Recently, The New York Times published an interesting article about the increasingly large role that billionaires are playing in paying for scientific research. What are the benefits and drawbacks of this increased privatization of science?
The current funding climate means it is undoubtedly a rough time for research science. Many stellar applications for federal research grant dollars are not being funded simply because there is such a limited pool of money. According to the article, federal funding for science hit a peak at 2009 but has since "fallen by roughly a quarter, to $30 billion last year, one of the sharpest declines ever." This means that competition for grants—and jobs—is fierce. The article says that 55 percent of surveyed research scientists know a colleague who has lost or will soon lose their job.
With this in mind, many see it as a blessing that some billionaires want to make large donations to fund scientific research. After all, this money should help both the researchers who have their science financed and the public who will hopefully benefit from the resulting discoveries. One may even argue that these donations save federal money for other researchers who are not receiving private funds. An additional potential benefit is that billionaires do not need to have their funding priorities scrutinized by Congress, which means they can pay for projects that federal agencies may consider to be too risky or preliminary.
Even with these positives in mind, the article highlights the possibility that this private money will skew the scientific process. When scientists apply for federal grants, there is an understanding that the applications will be fairly evaluated through peer review of the proposed scientific ideas and techniques. This rigorous peer review is not a requirement in order to receive private research money. Donors can give money to whomever they choose.
This leads some people to fear that only a subset of elite institutions will primarily benefit from large private donations because they are the best known, even when a group at a less presitigious university may be a wiser choice scientificially speaking. Another fear is that certain subfields of science will be propped up by the money while less sexy fields—especially basic science fields—will languish and scramble for money to stay alive.
Often big donors have a personal reason for wanting to fund research about a particular subject—especially if it is a cure for a disease that has affected a family member. This can be a very good thing and move science quickly towards a cure. The article gives the example of cystic fibrosis research which benefited from hefty donations and fundraising efforts from Tom and Ginny Hughes, who have two daughters with the disease. Money raised by a foundation started by the Hughes family was used to unite academic and industry efforts, and resulted in the first drug treatment for the disease. This is obviously a wonderful development, however, as the Times article notes, because billionaires are generally white, they are more likely to fund genetic diseases that disproportionally impact white Americans over other races.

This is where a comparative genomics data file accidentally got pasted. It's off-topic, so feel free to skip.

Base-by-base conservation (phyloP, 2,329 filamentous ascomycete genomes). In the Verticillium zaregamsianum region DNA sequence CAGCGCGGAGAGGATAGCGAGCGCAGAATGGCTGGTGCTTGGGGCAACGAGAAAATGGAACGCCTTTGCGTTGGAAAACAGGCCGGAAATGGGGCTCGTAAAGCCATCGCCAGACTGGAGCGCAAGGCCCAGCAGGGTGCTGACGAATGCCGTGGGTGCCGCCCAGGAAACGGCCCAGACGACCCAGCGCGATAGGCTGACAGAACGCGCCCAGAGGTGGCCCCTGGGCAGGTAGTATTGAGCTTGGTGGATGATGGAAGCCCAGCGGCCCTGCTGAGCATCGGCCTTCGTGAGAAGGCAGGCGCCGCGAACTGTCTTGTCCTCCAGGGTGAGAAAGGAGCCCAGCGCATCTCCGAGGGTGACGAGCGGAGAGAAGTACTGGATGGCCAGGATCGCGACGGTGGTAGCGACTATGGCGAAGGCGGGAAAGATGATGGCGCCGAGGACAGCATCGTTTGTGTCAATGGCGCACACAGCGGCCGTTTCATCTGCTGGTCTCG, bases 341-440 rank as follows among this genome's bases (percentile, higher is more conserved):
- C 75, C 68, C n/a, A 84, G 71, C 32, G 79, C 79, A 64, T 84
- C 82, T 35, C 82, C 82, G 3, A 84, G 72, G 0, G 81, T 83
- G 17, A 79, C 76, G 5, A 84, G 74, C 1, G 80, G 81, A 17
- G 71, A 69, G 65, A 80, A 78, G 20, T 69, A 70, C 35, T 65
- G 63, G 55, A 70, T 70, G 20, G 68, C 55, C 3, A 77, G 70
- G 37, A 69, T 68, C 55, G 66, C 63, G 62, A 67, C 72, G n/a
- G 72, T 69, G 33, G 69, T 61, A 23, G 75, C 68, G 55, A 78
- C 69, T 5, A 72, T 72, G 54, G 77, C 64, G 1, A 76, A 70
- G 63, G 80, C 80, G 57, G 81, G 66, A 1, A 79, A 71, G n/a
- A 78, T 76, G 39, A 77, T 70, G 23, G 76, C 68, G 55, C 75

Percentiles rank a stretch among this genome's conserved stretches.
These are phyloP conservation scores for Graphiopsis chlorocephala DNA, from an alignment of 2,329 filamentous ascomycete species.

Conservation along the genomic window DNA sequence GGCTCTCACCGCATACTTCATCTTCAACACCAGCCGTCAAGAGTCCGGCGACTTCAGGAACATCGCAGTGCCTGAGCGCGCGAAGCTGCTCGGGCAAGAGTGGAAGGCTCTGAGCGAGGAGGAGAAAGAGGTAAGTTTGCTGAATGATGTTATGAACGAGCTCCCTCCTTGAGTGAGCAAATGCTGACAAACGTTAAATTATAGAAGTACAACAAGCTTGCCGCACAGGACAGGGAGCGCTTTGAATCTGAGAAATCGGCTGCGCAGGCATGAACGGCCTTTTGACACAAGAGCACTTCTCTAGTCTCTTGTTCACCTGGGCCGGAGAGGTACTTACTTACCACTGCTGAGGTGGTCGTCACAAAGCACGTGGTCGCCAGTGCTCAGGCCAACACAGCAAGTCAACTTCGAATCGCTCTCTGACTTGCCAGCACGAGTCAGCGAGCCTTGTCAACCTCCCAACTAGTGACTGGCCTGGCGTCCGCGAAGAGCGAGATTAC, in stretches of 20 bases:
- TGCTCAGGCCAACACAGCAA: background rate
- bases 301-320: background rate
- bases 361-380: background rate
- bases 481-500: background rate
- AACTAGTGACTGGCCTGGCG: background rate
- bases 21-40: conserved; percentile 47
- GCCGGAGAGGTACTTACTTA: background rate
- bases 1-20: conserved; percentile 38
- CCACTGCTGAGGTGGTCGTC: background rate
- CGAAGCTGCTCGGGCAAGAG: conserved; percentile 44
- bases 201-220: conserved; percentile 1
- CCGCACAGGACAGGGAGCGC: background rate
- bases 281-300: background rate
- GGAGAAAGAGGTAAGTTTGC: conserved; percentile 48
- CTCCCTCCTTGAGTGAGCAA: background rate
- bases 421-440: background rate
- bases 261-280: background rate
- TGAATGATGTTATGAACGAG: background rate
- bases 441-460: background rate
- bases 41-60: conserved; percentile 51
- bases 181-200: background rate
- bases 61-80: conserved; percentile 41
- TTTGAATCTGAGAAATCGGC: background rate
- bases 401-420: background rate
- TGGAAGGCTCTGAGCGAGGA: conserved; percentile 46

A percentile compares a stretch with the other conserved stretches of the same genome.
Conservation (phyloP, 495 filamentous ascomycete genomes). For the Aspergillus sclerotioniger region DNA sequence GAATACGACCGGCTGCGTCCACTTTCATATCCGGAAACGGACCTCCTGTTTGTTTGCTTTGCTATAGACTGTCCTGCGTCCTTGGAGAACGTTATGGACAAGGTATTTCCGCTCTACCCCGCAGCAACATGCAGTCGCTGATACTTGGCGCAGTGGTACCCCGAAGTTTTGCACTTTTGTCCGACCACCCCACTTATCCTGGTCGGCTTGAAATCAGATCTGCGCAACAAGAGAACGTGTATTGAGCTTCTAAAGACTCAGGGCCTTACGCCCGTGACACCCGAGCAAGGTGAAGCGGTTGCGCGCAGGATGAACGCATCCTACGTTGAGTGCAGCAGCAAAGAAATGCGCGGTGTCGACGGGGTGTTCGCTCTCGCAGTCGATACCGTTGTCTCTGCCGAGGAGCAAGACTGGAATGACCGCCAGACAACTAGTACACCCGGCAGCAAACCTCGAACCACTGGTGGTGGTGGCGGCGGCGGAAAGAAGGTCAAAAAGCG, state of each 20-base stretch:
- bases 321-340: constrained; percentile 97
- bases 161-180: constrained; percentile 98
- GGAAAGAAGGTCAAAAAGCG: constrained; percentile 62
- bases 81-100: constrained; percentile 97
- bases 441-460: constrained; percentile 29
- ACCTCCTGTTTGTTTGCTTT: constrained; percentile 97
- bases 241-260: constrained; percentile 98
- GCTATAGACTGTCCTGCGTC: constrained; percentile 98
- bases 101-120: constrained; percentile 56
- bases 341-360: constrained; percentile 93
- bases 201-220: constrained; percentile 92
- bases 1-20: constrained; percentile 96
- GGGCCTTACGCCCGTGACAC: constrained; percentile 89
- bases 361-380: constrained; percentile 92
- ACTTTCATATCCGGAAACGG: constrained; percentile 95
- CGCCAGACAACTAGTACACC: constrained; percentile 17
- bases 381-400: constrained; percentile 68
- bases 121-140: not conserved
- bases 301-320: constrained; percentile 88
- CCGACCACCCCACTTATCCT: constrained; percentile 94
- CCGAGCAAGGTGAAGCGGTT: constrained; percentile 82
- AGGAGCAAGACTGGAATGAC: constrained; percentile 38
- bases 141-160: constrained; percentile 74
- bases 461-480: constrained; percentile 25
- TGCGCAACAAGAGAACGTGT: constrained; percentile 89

Another fear springing from this increase in privately funded science is that voters may be less likely to support funding federal research in the future. This may be because they are unable to distinguish which research is paid for by donors and which is paid for by federal grants—or because they think that private money is sufficient for making scientific progress. Complicating the issue is the fact that private foundations often put more effort (and money) into public relations than do government agencies.
It is important to note that private foundations have long played a large role in funding American science. Foundations including the American Heart Association and the Brain & Behavior Research Foundation grant millions of dollars a year to researchers studying both applied and basic research. Some of these private foundations are almost akin to federal agencies in the way that they evaluate specific proposals. They play an important role in the funding ecosystem by paying for projects that may be too risky for the federal government to fund but are not specific pet projects spurred by individual billionaires.
A great example of this is the work of neurologist Helen Mayberg, who has pioneered the use of deep brain stimulation as a treatment for depression. None of this work was paid for by federal research grants, but it has paved (and paid for) the way for clinical trials that have the potential to help thousands of people.
In truth, the public versus private funding dichotomy is a false one. These two modes of paying for research depend on one another. As this editorial adeptly points out, many of the billionaires giving big donations for scientific research made their money in industries that owe their starts to government investment in science (for more on this idea see previous post, "Publicly funded research spurs private sector success"). Additionally, public money is often needed to fully develop work first started with private funds, such was the case of the Human Genome Project.
The editorial also mentions a great idea by Steven Clarke, who wrote a letter to the Times about the role of billionaires in science. Clarke suggested that these donors use some of their money to produce public service announcements in support of federal funding for scientific research. Stay tuned to see if billionaires take Clarke's idea to heart (and to the media).